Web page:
We see the siege of Leningrad via Shostakovich. The Benjamin Britten sections cover everything from the obliteration of Coventry to his own experience of going into the concentration camps when they were liberated. Britten was able to attach himself to a cultural corps that was going in to witness what was happening.
It’s a remarkable book because it challenges you to think about how you remember things, and where memory lives. Coming at it through the aural sense—how you hear—is quite original. The book is throwing an idea at you that you didn’t necessarily expect.
And, as you’d expect from a book shortlisted for the Baillie Gifford Prize, he draws you in right from the beginning. It opens with a description of Goethe’s mythical tree at Buchenwald Concentration Camp.
Yes. What you learn about European cultural and intellectual history along the way is quite something.
Next up we have a history book about the 1848 revolutions. This is Christopher Clark’s Revolutionary Spring. It’s quite a long book, so not one to go for if you want a quick summary.
Christopher Clark is one of the great historians of our moment. He writes very elegantly and smoothly, so even though it’s long, you could read shorter books that would be more of a struggle. You might instinctively lean towards saying it’s a traditional big history book. He takes a topic and goes at it to tell you a big story. He’s very learned, has read everything and thought about everything.
He does find original avenues of approach to events that, he claims, are largely forgotten. If you studied 1848 at school, you might have a vague notion that Marx reflected on it. Other than that, it’s not really in the canon: it’s not the French Revolution, or the First or Second World War. It’s somehow lost. He’s saying, ‘Hang on! This was an extraordinary moment because across pretty much the whole of Europe, there was a form of uprising or revolution.’
It happened in spring, they’d fallen out with each other by the summer, and by the autumn the counter-revolution kicked in and the whole thing was “over.” But that doesn’t mean there’s nothing to see here. It had profound influences that we still feel today.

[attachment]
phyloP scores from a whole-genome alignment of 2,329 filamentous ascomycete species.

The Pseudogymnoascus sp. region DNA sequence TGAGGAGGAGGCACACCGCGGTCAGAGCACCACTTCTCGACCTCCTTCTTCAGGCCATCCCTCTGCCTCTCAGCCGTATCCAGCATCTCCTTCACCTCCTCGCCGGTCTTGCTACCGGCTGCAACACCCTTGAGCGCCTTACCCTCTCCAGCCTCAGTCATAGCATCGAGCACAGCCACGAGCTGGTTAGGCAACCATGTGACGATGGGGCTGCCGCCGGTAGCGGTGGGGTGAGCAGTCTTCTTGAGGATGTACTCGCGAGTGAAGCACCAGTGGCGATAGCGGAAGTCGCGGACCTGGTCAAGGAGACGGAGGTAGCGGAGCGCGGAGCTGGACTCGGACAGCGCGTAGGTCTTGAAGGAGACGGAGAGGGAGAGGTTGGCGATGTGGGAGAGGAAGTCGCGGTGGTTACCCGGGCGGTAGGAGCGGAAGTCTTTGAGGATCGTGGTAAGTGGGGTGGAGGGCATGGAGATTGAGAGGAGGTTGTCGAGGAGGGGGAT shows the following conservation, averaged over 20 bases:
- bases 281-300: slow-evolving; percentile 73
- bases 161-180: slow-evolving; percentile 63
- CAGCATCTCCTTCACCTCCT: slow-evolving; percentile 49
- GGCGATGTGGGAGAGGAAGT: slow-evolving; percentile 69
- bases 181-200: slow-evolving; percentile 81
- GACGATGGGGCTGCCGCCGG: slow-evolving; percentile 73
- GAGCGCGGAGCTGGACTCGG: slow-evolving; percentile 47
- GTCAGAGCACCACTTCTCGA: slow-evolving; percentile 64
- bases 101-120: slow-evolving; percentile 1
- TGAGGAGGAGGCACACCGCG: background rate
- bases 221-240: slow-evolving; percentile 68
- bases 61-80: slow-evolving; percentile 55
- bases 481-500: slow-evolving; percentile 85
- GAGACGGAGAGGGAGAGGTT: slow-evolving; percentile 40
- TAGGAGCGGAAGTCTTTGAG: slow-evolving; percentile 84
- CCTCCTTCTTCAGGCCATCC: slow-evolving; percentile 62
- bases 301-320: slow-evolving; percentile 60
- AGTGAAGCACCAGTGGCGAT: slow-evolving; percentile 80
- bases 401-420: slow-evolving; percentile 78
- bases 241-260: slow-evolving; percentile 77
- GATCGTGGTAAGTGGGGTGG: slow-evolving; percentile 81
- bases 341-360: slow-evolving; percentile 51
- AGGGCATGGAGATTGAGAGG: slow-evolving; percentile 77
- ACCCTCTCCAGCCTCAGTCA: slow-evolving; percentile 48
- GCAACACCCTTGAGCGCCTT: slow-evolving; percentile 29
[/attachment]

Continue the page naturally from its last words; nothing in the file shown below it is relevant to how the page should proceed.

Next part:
Clark goes back and describes—and I thought these were the most interesting parts of the book—the Europe of the early and mid-19th century. What you see there are lots of conflicting movements and tides—some of them quite dynamic, some of them quite static—driven by industrialisation, the collapse of the old order, new ideas about how society should be organised etc. Something is bubbling up. It’s not one thing: lots of things are interacting that are quite complex.
He draws an analogy and asks, ‘Does any of this sound familiar?’ In the world we’re living in now, there are these new developments. In our age, a lot of it is around technology and what that is doing to all our societies, from personal relationships to whether you’re going to have a job to who has the most money.
He organises that all quite well into a big picture, then tells you about the revolutions themselves as you go through the year. He then reflects on what their legacy was. He says that every country in continental Europe was, in some form, reconstituted after that event and re-tuned for the modern era.
It’s a work of history that drags your perspective to somewhere you didn’t expect. It causes you to pause. Where Christopher Clark is really good is that he brings to life that world as a historian. He goes through the annual bills for a weaver in Lyon, and says, ‘This is how much you got paid. This is how much your rent was. This is how much bread cost.’ You realise the social distress for many people at a very basic level: something was going to give.
We’re now at Red Memory by Tania Branigan, about the Cultural Revolution. I’ve read quite a few memoirs of the Cultural Revolution. It even featured in a Chinese crime novel I was reading recently. I’m interested to hear what this book brings to the picture.
Yes, it’s not totally uncovered territory, and you could also point to important works by historians like Frank Dikötter.
Tania Branigan was a journalist for The Guardian in China and what she realised is that there was this spectre she kept encountering, which was the unspoken legacy of the Cultural Revolution. It was obvious everyone knew, but no one wanted to dwell on it, or talk too much about it. It was a mass, collective experience, so most people she was encountering had either been through it themselves or their parents had been through it. Essentially, it has deformed Chinese society.